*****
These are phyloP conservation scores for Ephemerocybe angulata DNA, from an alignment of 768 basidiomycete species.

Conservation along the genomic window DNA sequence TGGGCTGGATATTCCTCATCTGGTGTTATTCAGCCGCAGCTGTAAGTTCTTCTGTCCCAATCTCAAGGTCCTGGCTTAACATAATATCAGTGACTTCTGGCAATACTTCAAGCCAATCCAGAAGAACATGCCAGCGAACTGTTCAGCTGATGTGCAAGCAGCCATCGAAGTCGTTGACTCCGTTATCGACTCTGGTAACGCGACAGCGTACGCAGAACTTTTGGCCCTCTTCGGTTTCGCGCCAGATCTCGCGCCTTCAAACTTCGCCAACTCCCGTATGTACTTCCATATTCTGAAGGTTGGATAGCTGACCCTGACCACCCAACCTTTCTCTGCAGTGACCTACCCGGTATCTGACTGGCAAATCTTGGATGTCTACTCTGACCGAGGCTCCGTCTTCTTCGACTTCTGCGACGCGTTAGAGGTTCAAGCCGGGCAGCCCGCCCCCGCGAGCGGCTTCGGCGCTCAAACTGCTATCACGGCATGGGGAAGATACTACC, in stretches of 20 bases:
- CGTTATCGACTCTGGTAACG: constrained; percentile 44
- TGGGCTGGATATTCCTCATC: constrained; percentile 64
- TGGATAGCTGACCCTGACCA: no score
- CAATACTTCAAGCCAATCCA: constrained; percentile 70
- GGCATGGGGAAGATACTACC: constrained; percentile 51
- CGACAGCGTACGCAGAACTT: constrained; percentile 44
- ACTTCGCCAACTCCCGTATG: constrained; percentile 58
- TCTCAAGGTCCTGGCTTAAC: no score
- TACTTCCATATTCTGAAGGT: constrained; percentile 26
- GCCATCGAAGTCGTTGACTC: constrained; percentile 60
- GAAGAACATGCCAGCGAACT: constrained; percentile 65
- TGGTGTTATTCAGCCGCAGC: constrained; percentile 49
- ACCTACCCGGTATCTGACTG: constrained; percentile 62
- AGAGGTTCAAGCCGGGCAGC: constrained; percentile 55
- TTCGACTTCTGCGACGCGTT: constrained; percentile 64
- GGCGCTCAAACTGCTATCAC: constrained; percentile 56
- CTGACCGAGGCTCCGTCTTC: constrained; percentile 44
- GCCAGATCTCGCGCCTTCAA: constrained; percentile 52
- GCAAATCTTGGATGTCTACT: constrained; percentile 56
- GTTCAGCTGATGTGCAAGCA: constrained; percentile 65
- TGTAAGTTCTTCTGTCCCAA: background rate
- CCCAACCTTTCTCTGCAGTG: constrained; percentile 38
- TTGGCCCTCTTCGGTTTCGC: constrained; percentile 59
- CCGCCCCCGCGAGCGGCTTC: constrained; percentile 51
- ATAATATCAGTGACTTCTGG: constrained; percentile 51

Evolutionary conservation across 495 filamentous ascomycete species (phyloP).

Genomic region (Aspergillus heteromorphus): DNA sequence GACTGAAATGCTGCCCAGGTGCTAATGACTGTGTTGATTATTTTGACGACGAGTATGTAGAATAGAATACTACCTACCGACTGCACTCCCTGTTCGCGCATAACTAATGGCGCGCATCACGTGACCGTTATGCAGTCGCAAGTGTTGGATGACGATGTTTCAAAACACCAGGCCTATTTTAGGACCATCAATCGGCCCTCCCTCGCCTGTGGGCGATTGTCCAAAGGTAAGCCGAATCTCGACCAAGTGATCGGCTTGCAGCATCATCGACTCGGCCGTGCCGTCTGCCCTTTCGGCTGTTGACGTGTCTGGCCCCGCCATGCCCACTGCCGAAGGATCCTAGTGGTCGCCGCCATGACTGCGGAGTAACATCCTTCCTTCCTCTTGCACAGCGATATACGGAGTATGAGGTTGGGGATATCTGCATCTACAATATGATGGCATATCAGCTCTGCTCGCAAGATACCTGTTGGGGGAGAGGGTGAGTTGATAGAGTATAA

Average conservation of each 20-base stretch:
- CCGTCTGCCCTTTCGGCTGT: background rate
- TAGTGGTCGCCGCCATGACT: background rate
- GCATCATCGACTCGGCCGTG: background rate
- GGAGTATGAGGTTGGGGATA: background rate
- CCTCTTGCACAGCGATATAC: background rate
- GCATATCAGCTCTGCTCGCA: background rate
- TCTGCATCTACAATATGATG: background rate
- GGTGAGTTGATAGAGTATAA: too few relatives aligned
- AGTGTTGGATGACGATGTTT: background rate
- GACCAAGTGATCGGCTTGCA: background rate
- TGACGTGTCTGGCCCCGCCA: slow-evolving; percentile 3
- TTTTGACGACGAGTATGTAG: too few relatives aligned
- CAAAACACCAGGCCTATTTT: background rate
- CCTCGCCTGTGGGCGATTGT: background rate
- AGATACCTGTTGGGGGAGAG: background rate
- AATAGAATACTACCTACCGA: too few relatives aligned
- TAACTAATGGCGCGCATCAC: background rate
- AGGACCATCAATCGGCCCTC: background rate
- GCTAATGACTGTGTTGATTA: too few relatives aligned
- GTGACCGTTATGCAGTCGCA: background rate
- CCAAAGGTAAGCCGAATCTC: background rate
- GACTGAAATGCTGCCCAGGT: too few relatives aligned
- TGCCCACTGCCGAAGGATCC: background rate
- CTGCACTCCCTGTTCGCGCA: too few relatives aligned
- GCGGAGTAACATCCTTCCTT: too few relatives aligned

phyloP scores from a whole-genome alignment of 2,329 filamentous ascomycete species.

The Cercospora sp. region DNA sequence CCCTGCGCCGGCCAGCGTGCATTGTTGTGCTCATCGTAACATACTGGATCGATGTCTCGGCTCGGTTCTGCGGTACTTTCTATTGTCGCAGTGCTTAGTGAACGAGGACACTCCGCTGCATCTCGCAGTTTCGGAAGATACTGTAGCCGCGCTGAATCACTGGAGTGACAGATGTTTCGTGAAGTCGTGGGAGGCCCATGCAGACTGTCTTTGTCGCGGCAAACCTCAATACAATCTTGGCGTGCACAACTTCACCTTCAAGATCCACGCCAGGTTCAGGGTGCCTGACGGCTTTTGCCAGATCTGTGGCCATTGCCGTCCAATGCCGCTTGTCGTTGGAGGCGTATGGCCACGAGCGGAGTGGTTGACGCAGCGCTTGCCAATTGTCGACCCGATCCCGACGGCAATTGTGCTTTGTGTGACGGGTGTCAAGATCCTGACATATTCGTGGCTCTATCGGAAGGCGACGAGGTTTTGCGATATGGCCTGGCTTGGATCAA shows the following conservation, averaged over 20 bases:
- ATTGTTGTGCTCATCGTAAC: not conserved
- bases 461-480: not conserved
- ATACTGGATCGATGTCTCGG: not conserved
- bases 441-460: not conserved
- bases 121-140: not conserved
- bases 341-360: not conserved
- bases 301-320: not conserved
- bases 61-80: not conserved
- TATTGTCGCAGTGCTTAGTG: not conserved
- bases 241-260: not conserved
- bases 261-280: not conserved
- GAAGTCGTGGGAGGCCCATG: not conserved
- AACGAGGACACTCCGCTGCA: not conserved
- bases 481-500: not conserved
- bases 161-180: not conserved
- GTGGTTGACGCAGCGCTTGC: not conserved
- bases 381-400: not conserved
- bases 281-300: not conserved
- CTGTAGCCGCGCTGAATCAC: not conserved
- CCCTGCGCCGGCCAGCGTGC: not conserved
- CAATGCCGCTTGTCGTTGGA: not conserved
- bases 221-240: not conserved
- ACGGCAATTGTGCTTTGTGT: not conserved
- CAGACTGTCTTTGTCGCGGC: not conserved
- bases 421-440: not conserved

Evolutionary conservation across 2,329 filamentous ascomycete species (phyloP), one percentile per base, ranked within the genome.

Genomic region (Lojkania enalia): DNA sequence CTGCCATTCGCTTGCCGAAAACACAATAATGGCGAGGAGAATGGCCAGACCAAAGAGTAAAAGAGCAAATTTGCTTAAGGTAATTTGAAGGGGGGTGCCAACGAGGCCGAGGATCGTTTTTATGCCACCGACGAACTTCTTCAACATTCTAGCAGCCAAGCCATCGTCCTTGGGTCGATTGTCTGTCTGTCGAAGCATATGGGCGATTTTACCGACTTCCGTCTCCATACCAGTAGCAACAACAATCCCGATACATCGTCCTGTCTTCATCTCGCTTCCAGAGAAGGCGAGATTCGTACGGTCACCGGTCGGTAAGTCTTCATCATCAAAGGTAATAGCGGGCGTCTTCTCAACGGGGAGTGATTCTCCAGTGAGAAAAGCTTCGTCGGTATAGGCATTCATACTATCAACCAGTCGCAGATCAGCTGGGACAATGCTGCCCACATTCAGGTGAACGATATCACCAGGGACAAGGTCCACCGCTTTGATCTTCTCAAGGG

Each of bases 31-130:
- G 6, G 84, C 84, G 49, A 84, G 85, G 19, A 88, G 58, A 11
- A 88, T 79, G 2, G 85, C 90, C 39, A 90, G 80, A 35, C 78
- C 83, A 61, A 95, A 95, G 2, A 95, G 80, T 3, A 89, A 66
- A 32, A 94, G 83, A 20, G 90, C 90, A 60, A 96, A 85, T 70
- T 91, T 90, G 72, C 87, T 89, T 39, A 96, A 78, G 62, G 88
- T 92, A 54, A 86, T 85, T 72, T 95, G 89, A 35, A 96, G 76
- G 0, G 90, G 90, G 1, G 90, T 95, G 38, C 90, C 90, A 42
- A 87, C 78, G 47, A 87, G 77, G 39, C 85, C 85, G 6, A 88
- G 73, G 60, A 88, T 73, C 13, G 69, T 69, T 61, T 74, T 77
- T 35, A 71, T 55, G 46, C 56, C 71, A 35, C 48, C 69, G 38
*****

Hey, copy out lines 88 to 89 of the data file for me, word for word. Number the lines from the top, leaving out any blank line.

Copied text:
- C 83, A 61, A 95, A 95, G 2, A 95, G 80, T 3, A 89, A 66
- A 32, A 94, G 83, A 20, G 90, C 90, A 60, A 96, A 85, T 70